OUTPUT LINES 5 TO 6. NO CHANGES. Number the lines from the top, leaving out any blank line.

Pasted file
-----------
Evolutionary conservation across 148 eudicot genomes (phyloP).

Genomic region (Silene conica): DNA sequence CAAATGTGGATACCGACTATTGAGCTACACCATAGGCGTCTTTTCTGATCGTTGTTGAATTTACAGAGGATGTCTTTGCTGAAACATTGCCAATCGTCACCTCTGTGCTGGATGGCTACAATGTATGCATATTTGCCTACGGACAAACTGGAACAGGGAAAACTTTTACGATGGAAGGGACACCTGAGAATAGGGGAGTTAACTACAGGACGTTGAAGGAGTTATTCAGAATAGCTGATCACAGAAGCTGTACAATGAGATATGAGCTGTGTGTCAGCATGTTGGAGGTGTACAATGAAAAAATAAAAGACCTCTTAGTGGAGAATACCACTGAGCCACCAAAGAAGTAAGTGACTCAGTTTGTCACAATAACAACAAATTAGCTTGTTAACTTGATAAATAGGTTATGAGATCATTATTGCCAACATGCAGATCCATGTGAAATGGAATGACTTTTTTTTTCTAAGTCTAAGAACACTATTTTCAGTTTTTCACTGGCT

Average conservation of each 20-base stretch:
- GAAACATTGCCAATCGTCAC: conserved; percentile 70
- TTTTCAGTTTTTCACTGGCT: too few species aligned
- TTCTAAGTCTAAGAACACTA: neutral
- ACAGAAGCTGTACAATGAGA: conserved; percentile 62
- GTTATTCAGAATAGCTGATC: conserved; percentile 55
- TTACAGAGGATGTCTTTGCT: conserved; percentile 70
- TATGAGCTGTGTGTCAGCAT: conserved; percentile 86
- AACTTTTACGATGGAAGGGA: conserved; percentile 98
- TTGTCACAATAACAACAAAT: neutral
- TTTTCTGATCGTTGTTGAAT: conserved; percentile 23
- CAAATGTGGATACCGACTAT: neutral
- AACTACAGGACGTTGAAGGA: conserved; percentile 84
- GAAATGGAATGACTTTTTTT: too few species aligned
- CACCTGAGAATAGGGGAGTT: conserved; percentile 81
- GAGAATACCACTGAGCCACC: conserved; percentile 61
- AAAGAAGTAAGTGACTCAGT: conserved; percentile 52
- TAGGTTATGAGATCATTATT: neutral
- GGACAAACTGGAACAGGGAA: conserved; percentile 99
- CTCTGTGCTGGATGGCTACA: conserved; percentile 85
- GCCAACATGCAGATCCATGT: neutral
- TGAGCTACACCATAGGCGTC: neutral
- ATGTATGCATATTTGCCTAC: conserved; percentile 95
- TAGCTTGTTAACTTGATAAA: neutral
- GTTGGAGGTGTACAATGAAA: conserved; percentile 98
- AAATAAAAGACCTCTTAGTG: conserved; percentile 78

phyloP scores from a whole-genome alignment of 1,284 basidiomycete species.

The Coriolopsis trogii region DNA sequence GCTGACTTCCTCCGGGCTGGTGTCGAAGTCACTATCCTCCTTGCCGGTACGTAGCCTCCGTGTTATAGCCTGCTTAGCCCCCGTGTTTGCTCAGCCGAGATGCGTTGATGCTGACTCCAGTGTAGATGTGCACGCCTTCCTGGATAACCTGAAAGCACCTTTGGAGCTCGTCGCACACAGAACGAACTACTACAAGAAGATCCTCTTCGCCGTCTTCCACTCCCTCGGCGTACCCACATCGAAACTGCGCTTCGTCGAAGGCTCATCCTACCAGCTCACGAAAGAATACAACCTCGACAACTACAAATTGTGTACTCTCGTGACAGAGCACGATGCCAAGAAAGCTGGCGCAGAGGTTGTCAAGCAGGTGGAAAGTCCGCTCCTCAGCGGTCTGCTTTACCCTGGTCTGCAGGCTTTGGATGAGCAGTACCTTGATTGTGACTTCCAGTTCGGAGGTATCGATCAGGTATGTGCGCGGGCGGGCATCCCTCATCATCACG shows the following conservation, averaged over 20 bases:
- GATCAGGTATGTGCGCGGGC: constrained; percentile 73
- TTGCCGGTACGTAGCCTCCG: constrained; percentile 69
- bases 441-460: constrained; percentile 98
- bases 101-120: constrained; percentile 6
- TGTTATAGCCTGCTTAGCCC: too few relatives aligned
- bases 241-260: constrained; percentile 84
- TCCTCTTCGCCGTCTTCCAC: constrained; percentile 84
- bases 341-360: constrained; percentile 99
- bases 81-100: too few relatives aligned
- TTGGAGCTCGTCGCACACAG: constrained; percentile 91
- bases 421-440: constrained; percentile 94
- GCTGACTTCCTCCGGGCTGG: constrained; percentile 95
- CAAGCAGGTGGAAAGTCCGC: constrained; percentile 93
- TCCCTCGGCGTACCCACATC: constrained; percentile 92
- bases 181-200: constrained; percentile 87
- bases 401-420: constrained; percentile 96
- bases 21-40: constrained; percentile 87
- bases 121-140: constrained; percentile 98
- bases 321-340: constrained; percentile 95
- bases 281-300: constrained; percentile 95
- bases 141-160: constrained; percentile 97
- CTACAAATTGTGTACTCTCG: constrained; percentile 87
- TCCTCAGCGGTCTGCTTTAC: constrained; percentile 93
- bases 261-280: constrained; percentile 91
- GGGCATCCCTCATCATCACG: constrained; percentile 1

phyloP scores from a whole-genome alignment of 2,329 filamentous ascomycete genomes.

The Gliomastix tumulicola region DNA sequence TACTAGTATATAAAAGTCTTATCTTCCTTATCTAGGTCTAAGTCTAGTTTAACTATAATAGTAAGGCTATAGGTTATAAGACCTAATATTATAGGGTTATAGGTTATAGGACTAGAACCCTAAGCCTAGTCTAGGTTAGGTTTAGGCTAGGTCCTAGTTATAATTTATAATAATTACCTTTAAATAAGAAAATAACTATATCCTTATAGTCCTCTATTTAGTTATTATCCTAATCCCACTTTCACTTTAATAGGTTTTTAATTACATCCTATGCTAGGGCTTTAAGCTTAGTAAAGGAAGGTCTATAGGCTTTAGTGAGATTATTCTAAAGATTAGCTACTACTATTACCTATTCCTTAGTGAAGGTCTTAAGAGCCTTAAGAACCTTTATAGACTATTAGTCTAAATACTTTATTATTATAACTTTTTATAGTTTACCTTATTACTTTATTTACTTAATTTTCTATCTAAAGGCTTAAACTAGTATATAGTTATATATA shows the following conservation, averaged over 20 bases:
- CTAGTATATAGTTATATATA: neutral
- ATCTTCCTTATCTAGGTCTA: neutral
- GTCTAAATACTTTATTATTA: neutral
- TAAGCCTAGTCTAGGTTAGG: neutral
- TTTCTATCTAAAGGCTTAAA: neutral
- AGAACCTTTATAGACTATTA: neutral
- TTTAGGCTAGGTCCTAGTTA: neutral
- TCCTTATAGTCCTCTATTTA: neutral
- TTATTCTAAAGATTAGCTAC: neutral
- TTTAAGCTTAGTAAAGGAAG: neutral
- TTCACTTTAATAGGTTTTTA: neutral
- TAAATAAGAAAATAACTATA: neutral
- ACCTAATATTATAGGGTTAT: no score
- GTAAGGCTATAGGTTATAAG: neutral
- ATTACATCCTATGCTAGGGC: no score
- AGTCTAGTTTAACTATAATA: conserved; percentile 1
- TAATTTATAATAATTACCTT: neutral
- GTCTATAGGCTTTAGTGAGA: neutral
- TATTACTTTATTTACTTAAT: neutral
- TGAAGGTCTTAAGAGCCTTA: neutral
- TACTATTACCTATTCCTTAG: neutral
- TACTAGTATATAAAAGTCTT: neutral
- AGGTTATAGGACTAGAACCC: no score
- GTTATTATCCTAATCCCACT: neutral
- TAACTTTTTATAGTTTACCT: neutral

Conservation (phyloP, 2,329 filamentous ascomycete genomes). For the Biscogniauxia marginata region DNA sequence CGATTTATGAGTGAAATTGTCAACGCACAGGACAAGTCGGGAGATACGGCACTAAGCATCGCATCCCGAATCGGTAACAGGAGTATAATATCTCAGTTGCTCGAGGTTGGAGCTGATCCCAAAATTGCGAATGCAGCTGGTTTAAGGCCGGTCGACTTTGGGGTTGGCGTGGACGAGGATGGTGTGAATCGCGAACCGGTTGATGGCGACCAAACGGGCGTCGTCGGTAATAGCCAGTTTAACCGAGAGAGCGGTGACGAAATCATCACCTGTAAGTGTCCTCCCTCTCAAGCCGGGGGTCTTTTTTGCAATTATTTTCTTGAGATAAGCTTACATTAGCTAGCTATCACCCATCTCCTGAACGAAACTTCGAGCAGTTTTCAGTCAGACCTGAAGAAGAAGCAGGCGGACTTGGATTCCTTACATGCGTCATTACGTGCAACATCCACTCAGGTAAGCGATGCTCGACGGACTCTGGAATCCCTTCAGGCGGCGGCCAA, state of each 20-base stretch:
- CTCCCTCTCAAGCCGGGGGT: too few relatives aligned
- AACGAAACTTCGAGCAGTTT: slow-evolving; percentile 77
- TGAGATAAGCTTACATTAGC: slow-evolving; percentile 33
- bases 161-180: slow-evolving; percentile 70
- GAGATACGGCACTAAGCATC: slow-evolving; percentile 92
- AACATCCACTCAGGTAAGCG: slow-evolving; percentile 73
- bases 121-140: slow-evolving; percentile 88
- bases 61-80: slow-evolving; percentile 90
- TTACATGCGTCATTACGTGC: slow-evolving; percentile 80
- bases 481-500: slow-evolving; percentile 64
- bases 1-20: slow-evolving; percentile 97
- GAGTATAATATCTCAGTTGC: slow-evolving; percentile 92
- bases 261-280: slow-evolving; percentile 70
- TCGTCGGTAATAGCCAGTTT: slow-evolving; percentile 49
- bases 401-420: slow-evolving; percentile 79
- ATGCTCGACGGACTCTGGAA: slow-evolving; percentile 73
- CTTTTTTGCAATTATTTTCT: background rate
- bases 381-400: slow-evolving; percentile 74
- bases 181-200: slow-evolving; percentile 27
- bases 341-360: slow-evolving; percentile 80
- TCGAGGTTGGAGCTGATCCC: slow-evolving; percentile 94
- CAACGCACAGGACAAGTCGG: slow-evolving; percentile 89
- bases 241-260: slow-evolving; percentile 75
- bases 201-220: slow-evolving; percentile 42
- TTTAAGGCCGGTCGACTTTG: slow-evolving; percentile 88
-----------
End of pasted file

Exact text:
- TTTTCAGTTTTTCACTGGCT: too few species aligned
- TTCTAAGTCTAAGAACACTA: neutral